The varying of the inquisition accommodates itself to the different nature, either of the causes to ascertain which the inquiry is set on foot, or of the things or subjects about which the inquiry is occupied. Therefore, discarding final causes, which have hitherto utterly vitiated natural philosophy, we shall commence with an inquiry, on the plan of varying and adaptation, into forms, a branch which has hitherto been abandoned as hopeless, and not unreasonably. For no one can be so privileged either in his powers of mind or in his good fortune, as to detect the form of any thing by means of presumptive conjectures and scholastic logic. Then follow the divers sorts of matter and of efficients. Now, when we use the terms matter and efficients, we do not point to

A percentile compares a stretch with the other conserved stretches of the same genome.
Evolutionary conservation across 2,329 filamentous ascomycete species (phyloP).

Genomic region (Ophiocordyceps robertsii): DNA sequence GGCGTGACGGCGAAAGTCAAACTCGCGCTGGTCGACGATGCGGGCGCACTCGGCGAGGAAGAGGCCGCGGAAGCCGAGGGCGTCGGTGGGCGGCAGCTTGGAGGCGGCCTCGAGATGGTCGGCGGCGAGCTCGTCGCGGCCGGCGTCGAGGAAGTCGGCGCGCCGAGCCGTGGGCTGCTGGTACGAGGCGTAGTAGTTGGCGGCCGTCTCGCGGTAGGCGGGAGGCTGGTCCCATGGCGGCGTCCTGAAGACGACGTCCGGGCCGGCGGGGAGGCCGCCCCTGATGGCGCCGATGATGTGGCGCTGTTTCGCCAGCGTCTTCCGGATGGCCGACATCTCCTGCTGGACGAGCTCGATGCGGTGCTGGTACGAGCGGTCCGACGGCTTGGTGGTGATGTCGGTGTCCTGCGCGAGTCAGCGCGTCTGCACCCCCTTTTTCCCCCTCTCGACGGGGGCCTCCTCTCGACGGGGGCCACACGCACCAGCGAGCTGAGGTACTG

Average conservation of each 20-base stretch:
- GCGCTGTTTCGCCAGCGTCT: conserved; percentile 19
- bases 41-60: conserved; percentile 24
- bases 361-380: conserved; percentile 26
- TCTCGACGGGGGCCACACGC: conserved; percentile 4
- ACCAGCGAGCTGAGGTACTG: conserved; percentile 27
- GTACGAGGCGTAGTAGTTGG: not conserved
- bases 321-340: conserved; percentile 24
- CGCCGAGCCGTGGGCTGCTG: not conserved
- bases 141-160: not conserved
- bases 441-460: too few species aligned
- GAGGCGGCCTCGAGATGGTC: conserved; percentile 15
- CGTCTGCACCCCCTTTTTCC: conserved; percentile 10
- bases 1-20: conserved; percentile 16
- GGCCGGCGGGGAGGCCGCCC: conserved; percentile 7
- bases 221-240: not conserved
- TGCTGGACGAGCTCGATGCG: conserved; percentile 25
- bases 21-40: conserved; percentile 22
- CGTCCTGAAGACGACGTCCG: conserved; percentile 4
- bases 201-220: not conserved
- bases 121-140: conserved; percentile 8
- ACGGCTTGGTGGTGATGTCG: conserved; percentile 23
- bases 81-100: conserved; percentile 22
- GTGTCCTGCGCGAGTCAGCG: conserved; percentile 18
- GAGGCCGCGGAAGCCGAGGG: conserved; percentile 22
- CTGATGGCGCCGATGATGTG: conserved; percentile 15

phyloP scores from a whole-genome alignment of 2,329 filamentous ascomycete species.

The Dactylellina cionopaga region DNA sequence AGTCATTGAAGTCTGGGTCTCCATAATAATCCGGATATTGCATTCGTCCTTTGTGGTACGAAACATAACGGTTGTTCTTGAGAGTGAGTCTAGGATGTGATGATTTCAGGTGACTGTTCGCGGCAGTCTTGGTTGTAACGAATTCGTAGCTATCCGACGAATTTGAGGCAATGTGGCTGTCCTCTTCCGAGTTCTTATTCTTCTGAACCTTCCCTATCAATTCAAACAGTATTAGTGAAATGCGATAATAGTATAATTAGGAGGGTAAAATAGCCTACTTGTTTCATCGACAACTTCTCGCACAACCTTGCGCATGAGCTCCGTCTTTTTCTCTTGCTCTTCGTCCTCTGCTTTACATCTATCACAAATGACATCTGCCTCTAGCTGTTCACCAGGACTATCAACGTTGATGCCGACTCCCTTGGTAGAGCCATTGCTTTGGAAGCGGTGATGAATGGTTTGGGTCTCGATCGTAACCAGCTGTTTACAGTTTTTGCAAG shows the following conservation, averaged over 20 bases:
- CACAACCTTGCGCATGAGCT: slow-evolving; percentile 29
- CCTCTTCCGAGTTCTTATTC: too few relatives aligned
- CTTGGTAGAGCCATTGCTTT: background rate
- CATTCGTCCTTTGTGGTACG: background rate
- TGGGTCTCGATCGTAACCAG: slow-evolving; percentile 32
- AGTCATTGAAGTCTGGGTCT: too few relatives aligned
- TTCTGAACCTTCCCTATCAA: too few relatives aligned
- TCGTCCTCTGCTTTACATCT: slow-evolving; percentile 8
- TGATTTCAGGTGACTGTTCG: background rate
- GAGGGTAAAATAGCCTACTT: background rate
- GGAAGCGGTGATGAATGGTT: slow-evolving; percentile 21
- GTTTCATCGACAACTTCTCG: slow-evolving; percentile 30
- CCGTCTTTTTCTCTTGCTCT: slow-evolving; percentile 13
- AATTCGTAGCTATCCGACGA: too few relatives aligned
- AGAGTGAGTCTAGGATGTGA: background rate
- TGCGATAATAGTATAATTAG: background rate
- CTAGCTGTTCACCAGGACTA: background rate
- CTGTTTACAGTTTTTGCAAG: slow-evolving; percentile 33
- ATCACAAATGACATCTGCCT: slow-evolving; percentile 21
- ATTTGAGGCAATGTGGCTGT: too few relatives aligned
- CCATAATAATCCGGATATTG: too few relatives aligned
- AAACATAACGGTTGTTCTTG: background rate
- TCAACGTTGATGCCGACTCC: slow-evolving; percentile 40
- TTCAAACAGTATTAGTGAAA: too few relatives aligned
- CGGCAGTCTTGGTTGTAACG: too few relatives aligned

and perplexed routes. Now this (like every other kind of abridging) consists mainly in the selection of things. And we shall find that there are in things two prerogatives, so to speak, of sovereign efficacy in abridging investigation, the prerogative of the instance, and the prerogative of that which is inquired into. Wherefore, we shall point out in the first place what those instances or experiments are, which are privileged above the rest to give forth light, so that a few of them afford as much weight as a multitude of others. For this both saves accumulation of the history and the toil of beating about indefinitely. We shall, then, expound what are the subjects of inquisition, from which the investigation ought to borrow its prelibation of omens, as those which being first disposed of, carry, as it were, a torch before their successors, either by reason of their own consummate certainty, or generic quality, or from their being indispensable to mechanical trials. And here we close the ministration to reason regarded in its character of contemplative.